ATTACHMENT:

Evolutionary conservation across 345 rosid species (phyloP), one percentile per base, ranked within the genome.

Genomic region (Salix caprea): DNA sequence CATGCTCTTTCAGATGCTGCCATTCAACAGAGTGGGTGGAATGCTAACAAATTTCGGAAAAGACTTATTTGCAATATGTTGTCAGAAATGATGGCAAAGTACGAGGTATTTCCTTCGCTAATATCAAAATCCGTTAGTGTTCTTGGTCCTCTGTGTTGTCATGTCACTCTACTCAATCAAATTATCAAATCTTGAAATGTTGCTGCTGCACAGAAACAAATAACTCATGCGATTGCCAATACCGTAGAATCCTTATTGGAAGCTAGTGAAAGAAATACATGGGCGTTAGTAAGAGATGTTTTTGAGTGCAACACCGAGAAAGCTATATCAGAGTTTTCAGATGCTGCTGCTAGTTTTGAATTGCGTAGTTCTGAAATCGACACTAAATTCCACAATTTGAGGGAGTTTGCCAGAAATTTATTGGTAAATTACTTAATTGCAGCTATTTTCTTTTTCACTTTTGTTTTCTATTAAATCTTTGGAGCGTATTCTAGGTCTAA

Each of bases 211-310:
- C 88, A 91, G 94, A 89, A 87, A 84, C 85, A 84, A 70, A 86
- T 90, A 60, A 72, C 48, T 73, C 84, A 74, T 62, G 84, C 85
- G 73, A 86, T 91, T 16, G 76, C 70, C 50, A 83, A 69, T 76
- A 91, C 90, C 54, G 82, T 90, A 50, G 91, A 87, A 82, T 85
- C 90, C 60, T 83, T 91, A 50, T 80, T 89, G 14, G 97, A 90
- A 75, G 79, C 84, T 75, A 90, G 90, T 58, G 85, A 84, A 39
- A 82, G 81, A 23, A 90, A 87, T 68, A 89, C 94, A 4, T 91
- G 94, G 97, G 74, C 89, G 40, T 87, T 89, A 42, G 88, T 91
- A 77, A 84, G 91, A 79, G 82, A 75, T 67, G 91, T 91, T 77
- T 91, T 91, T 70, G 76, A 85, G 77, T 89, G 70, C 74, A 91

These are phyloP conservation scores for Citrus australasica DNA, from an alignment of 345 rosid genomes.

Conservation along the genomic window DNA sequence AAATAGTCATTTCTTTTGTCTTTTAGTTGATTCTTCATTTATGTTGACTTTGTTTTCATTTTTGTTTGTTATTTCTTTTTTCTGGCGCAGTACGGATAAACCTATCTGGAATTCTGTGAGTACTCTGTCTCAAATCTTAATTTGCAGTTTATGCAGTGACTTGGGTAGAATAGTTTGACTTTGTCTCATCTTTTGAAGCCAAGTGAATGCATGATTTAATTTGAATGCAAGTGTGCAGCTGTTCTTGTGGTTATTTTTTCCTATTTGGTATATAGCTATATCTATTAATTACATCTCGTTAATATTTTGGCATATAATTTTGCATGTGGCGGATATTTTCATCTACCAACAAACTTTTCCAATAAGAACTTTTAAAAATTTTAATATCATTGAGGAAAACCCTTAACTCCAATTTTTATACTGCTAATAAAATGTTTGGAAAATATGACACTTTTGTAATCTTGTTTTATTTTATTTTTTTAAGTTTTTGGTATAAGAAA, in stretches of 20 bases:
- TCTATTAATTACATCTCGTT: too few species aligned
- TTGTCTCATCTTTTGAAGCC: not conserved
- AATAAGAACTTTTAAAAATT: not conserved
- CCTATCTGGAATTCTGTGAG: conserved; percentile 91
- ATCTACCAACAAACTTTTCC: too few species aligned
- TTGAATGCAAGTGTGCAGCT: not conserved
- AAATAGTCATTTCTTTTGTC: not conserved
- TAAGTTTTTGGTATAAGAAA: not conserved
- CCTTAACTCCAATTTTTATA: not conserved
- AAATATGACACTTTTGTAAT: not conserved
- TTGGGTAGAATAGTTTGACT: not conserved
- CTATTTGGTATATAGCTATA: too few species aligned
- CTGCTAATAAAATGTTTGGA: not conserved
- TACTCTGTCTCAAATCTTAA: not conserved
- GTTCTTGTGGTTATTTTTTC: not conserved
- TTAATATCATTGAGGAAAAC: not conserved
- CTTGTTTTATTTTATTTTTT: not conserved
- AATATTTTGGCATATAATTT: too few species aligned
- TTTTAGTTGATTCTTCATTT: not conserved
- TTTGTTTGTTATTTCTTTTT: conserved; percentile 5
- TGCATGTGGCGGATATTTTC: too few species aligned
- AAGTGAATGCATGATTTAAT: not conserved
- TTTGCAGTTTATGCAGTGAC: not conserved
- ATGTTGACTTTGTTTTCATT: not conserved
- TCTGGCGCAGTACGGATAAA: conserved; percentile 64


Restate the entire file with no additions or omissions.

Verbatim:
Evolutionary conservation across 345 rosid species (phyloP), one percentile per base, ranked within the genome.

Genomic region (Salix caprea): DNA sequence CATGCTCTTTCAGATGCTGCCATTCAACAGAGTGGGTGGAATGCTAACAAATTTCGGAAAAGACTTATTTGCAATATGTTGTCAGAAATGATGGCAAAGTACGAGGTATTTCCTTCGCTAATATCAAAATCCGTTAGTGTTCTTGGTCCTCTGTGTTGTCATGTCACTCTACTCAATCAAATTATCAAATCTTGAAATGTTGCTGCTGCACAGAAACAAATAACTCATGCGATTGCCAATACCGTAGAATCCTTATTGGAAGCTAGTGAAAGAAATACATGGGCGTTAGTAAGAGATGTTTTTGAGTGCAACACCGAGAAAGCTATATCAGAGTTTTCAGATGCTGCTGCTAGTTTTGAATTGCGTAGTTCTGAAATCGACACTAAATTCCACAATTTGAGGGAGTTTGCCAGAAATTTATTGGTAAATTACTTAATTGCAGCTATTTTCTTTTTCACTTTTGTTTTCTATTAAATCTTTGGAGCGTATTCTAGGTCTAA

Each of bases 211-310:
- C 88, A 91, G 94, A 89, A 87, A 84, C 85, A 84, A 70, A 86
- T 90, A 60, A 72, C 48, T 73, C 84, A 74, T 62, G 84, C 85
- G 73, A 86, T 91, T 16, G 76, C 70, C 50, A 83, A 69, T 76
- A 91, C 90, C 54, G 82, T 90, A 50, G 91, A 87, A 82, T 85
- C 90, C 60, T 83, T 91, A 50, T 80, T 89, G 14, G 97, A 90
- A 75, G 79, C 84, T 75, A 90, G 90, T 58, G 85, A 84, A 39
- A 82, G 81, A 23, A 90, A 87, T 68, A 89, C 94, A 4, T 91
- G 94, G 97, G 74, C 89, G 40, T 87, T 89, A 42, G 88, T 91
- A 77, A 84, G 91, A 79, G 82, A 75, T 67, G 91, T 91, T 77
- T 91, T 91, T 70, G 76, A 85, G 77, T 89, G 70, C 74, A 91

These are phyloP conservation scores for Citrus australasica DNA, from an alignment of 345 rosid genomes.

Conservation along the genomic window DNA sequence AAATAGTCATTTCTTTTGTCTTTTAGTTGATTCTTCATTTATGTTGACTTTGTTTTCATTTTTGTTTGTTATTTCTTTTTTCTGGCGCAGTACGGATAAACCTATCTGGAATTCTGTGAGTACTCTGTCTCAAATCTTAATTTGCAGTTTATGCAGTGACTTGGGTAGAATAGTTTGACTTTGTCTCATCTTTTGAAGCCAAGTGAATGCATGATTTAATTTGAATGCAAGTGTGCAGCTGTTCTTGTGGTTATTTTTTCCTATTTGGTATATAGCTATATCTATTAATTACATCTCGTTAATATTTTGGCATATAATTTTGCATGTGGCGGATATTTTCATCTACCAACAAACTTTTCCAATAAGAACTTTTAAAAATTTTAATATCATTGAGGAAAACCCTTAACTCCAATTTTTATACTGCTAATAAAATGTTTGGAAAATATGACACTTTTGTAATCTTGTTTTATTTTATTTTTTTAAGTTTTTGGTATAAGAAA, in stretches of 20 bases:
- TCTATTAATTACATCTCGTT: too few species aligned
- TTGTCTCATCTTTTGAAGCC: not conserved
- AATAAGAACTTTTAAAAATT: not conserved
- CCTATCTGGAATTCTGTGAG: conserved; percentile 91
- ATCTACCAACAAACTTTTCC: too few species aligned
- TTGAATGCAAGTGTGCAGCT: not conserved
- AAATAGTCATTTCTTTTGTC: not conserved
- TAAGTTTTTGGTATAAGAAA: not conserved
- CCTTAACTCCAATTTTTATA: not conserved
- AAATATGACACTTTTGTAAT: not conserved
- TTGGGTAGAATAGTTTGACT: not conserved
- CTATTTGGTATATAGCTATA: too few species aligned
- CTGCTAATAAAATGTTTGGA: not conserved
- TACTCTGTCTCAAATCTTAA: not conserved
- GTTCTTGTGGTTATTTTTTC: not conserved
- TTAATATCATTGAGGAAAAC: not conserved
- CTTGTTTTATTTTATTTTTT: not conserved
- AATATTTTGGCATATAATTT: too few species aligned
- TTTTAGTTGATTCTTCATTT: not conserved
- TTTGTTTGTTATTTCTTTTT: conserved; percentile 5
- TGCATGTGGCGGATATTTTC: too few species aligned
- AAGTGAATGCATGATTTAAT: not conserved
- TTTGCAGTTTATGCAGTGAC: not conserved
- ATGTTGACTTTGTTTTCATT: not conserved
- TCTGGCGCAGTACGGATAAA: conserved; percentile 64